Kristi Talving, the director general of the Consumer Protection and Technical Regulatory Authority (TTJA), said at a press conference that the explosive ammonium nitrate has been completely removed from the ports of Muuga and Sillamäe under the conditions prescribed. The principal purchasers were Bulgaria and Turkey.
"There has never been a situation in Estonia comparable to that of Beirut, because storage conditions in Beirut were unsatisfactory and the fertilizers were stored with highly explosive products." Talving was unwilling to compare the situation in Estonian ports during the summer to the conditions in Beirut, where a nitrogen fertilizer-related explosion occurred in 2020. "Muuga's ammonium nitrate was kept in reinforced concrete dome-shaped bunkers spaced 10 meters apart. The chemical is well protected from outside influences "Talving explained.
Talving said that EuroChem Terminal Sillamäe and DBT stored potentially hazardous ammonium nitrate and ammonia in Sillamäe and Muuga, respectively, in line with the regulations. "These companies have been on the market for many years and have not been involved in any prior legal proceedings. Under ordinary circumstances, they would be handling transit operations," Talving said.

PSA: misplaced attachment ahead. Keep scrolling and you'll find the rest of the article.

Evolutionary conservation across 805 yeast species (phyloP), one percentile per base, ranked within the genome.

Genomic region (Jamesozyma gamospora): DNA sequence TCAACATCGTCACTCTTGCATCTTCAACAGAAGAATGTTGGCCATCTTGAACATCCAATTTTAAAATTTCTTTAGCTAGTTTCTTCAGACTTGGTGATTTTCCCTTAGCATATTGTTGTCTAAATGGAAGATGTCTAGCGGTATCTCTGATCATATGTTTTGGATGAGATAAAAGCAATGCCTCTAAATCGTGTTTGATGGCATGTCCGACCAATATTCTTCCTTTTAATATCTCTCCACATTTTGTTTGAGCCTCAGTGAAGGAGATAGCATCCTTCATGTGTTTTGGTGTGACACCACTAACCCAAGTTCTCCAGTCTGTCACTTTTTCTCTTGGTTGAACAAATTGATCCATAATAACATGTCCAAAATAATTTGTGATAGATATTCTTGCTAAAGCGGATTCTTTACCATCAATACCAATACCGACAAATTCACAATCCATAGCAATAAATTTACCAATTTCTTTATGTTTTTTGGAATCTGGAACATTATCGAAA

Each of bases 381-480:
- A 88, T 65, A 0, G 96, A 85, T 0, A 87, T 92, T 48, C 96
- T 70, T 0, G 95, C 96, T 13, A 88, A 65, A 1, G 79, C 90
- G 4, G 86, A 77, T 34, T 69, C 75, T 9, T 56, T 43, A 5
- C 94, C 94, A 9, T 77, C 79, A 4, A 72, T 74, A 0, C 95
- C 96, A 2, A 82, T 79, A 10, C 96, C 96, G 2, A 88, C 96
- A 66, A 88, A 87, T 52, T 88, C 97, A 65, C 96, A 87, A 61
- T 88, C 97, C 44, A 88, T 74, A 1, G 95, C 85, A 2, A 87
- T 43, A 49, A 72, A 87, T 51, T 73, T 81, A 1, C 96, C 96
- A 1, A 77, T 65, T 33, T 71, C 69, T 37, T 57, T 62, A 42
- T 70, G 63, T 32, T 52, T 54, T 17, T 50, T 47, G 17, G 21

The most problematic aspect of the situation that occurred in the spring of 2022 was that the fertilizer subjected to sanctions would remain in Estonia for an unknown period of time. "With long-term storage, substances naturally undergo change, and the biggest concern was how long they would remain in Estonia," Talving explained.
The removal of all ammonium nitrate from ports has been completed. Talving stated, "Almost all of the ammonia has been removed from Sillamäe, with the exception of one amount, which will be removed shortly." He stated that the ammonia will be sent to Bulgaria and Turkey. Muuga and Sillamäe's bulk fertilizer has been sold to Estonian farmers.
Laura Aus, the deputy head of the Financial Intelligence Unit (FIU), said that they analyzed each and every sales transaction to verify that sanctions were not violated. "After the sale, the funds were frozen," Aus said.
By the end of December, the FIU had been notified of nearly €19.7 million in funds frozen at credit institutions due to financial sanctions.
Minister of Economic Affairs Kristjan Järvan said that the assets of EuroChem Terminal Sillamäe and DBT account for the lion's share of the frozen assets.ERR reported on Thursday that the Baltic agricultural company Scandagra, which purchased the sanctioned nitrogen fertilizer from a Russian company, has removed it from the port of Muuga.
Editor: Kristina Kersa